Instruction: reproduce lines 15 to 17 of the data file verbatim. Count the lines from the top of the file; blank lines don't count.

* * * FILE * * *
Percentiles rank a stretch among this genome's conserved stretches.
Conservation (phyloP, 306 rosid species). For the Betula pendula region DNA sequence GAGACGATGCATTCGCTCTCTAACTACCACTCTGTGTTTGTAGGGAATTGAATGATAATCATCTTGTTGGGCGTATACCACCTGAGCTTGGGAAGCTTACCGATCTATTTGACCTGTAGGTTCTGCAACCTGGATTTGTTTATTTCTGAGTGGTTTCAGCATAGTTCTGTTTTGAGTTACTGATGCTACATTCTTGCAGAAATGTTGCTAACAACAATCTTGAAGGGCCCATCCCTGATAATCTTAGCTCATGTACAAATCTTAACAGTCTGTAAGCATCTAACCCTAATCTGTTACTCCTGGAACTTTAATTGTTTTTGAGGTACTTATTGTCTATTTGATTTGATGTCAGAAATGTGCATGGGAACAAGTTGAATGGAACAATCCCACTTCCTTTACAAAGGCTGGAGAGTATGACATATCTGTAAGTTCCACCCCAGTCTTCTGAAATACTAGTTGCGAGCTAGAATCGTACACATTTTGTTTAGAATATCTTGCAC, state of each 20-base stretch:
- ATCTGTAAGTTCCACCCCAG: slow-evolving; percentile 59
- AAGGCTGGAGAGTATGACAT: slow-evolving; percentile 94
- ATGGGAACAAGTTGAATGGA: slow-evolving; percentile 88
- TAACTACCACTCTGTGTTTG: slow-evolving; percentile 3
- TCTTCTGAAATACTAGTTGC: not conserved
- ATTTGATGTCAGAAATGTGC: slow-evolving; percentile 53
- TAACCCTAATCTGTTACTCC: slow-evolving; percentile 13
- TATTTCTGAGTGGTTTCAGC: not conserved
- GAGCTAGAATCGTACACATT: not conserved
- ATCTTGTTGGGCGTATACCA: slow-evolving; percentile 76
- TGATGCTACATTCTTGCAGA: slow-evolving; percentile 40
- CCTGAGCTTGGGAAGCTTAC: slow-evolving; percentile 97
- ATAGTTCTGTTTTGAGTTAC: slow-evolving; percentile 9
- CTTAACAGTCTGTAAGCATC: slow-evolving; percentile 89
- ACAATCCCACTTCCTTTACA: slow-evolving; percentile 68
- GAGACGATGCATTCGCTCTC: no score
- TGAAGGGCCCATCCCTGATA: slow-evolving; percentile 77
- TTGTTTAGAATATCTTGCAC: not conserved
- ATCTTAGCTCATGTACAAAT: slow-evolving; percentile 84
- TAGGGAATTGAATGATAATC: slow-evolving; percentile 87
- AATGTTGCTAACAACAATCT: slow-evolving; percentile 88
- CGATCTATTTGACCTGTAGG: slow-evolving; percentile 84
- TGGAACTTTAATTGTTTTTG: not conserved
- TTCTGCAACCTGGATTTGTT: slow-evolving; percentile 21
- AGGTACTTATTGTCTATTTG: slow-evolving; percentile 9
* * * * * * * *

- ATAGTTCTGTTTTGAGTTAC: slow-evolving; percentile 9
- CTTAACAGTCTGTAAGCATC: slow-evolving; percentile 89
- ACAATCCCACTTCCTTTACA: slow-evolving; percentile 68